| Inventing "The Other"|
|Fear And Loathing|
Mohammad Tawhidi (1982/1983–), also known as Imam Tawhidi or Imam of Peace, is an Iranian-Australian useful idiot for islamophobes and racists alike. He self-proclaims as an imam with an educational background of prestigious Iranian Shia-Islamic seminary, but such credentials are only backed by Daily Mail and MEMRI articles and his status is never recognized by the Australian National Imams Council or its South Australian equivalent.
Tawhidi identifies as a Muslim reformer and peace activist. However, much of his activity is questionable at best. One of his main tactics is extensive use of overgeneralization and jonanism, lumping average Muslims together with actual extremists[note 1] and attacking their ordinary lives such as issues of halal certification and mosques, providing justification for outright bigotry. He is also keen on attacking "leftists" (whoever that is) who apparently funded ISIS[note 2] In spite of his claim about advocating for Muslim sectarian unity, he has almost no followings among Muslims,[note 3] and the fanbase significantly consists of Islamophobes, Zionists, Hindu nationalists, and followers of the alt-right and alt lite. This is hugely problematic from public security standpoint as effective counter-terrorist strategy always requires cooperation with local Muslim communities and institutions.
He was temporarily de-platformed from Facebook in 2017. Predictably, it was widely blasted by the right-wing media. Ironically (and unsurprisingly), he is quick on deleting or removing comments or blocking people from his social media pages.
Views on Islam
Tawhidi has stated that all acts of terrorism are condemned in the Qur'an, and that Muslim Imams should reflect this matter by publicly and openly condemning violence and terrorist acts attributed to their religion. Tawhidi also believes that Muslims should be united with humanity as a whole and enjoy a gathering of peace and harmony. He has also denounced violence committed by both Shia and Sunni extremists, and considers the radical Sunni sect of Wahabbism, the belief system adhered to by ISIS, to be a cancer upon Islam. In 2017, during a lecture at the Adelaide Rotary Club, Tawhidi said: "I believe that the entire religion needs a review. I believe that there are certain books that need to be banned from this country. There are books that are regarded the second book after the Quran. All mainstream Muslims believe in this book – The Bukhari, a very famous book. It's present in, at least, the majority of Muslim homes, at least. It is everywhere. It is put on the shelf right beside the Quran. Every act of terrorism is taught from that book, yet that book is widely available, sold, and published in Australia." On a tweet, Tawhidi said that a transgendered man who has a sexual fetish that involves pretending to be a dog makes Islamic Extremists look reasonable.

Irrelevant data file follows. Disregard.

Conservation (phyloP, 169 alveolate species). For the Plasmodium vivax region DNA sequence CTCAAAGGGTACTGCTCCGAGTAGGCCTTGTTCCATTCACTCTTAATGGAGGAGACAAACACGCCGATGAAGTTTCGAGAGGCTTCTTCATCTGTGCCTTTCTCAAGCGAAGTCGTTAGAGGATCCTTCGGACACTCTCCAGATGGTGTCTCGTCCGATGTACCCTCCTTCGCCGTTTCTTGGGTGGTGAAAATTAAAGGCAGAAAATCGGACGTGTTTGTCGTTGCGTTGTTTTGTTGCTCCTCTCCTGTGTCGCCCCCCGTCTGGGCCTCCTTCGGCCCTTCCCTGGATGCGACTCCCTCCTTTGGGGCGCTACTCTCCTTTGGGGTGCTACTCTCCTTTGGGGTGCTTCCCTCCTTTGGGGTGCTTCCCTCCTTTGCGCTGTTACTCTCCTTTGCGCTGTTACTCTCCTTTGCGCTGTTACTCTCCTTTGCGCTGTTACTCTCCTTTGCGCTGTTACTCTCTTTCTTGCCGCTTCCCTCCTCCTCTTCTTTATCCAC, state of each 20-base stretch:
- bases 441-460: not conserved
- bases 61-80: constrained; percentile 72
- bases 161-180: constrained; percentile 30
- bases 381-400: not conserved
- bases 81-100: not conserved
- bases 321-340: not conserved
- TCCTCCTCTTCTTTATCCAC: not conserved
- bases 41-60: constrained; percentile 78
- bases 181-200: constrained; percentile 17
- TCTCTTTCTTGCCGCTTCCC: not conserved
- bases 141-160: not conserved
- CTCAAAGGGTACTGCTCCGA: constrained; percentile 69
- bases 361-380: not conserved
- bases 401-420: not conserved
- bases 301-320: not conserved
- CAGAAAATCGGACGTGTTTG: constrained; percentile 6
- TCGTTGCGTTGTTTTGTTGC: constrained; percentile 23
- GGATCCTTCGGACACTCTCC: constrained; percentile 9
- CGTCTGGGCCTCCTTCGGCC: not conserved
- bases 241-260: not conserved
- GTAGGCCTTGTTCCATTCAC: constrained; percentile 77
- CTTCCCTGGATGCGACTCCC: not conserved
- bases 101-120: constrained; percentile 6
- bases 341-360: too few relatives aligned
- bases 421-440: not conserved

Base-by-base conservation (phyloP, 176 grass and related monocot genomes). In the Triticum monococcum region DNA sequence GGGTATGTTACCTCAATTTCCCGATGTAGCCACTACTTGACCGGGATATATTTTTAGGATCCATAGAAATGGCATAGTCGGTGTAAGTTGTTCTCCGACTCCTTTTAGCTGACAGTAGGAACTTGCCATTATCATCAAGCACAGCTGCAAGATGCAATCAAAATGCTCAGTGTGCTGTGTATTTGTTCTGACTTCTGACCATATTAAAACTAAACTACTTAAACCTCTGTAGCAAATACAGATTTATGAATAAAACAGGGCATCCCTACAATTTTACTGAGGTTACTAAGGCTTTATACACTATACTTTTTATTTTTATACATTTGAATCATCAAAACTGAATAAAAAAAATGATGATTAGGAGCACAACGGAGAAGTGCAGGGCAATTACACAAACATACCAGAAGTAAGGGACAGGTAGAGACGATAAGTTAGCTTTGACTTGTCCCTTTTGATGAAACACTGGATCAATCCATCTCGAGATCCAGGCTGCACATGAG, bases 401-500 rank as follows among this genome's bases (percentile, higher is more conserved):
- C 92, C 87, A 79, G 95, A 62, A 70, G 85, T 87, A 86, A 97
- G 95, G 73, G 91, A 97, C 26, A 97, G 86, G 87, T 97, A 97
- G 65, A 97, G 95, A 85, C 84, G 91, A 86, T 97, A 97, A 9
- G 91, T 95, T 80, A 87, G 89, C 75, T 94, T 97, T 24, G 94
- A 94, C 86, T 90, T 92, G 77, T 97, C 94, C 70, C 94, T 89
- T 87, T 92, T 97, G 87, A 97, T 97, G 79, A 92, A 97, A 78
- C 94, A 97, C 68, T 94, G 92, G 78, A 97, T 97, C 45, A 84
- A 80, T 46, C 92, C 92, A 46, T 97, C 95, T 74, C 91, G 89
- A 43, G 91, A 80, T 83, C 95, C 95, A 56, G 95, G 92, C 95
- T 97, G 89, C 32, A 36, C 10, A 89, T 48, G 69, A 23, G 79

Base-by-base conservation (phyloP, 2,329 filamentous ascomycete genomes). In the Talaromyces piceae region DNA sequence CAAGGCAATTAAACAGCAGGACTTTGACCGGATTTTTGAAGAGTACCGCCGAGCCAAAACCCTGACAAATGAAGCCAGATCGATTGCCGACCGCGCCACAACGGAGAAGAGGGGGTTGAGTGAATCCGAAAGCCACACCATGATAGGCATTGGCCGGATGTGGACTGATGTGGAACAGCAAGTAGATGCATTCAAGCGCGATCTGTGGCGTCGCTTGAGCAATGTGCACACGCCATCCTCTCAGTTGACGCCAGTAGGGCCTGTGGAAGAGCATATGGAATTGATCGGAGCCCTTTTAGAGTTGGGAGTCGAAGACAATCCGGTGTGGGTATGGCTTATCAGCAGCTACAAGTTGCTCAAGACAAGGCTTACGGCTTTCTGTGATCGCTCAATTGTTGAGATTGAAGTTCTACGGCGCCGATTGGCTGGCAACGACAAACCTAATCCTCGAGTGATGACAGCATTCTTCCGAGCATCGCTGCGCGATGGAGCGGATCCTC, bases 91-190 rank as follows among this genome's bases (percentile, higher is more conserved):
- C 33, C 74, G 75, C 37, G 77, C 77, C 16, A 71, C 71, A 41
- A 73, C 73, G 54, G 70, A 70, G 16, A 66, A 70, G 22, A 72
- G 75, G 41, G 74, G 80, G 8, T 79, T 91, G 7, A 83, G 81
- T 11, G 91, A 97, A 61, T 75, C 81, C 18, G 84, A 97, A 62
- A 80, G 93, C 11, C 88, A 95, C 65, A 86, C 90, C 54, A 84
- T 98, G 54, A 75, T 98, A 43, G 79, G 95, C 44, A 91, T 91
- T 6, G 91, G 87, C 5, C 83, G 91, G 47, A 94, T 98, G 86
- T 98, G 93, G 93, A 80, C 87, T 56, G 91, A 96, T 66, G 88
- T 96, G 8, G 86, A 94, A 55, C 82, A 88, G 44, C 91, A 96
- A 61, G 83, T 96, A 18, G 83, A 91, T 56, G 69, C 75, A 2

His website contains his "Doctrine of Peace" where he makes several weird statements that undermine his claim to be a legitimate imam, or a voice for, or in, the Muslim community. For instance:
- He "does not support Sharia law", though later, the same sentence confusingly says that "violent Sharia law must not be applied", sneakily allowing for the misconception that Sharia is always, and only, violent.
- He believes that "all Islamic governments and Caliphates are illegitimate". Combined with the next item, this statement applies not only to current Islamic governments, but all historical ones too.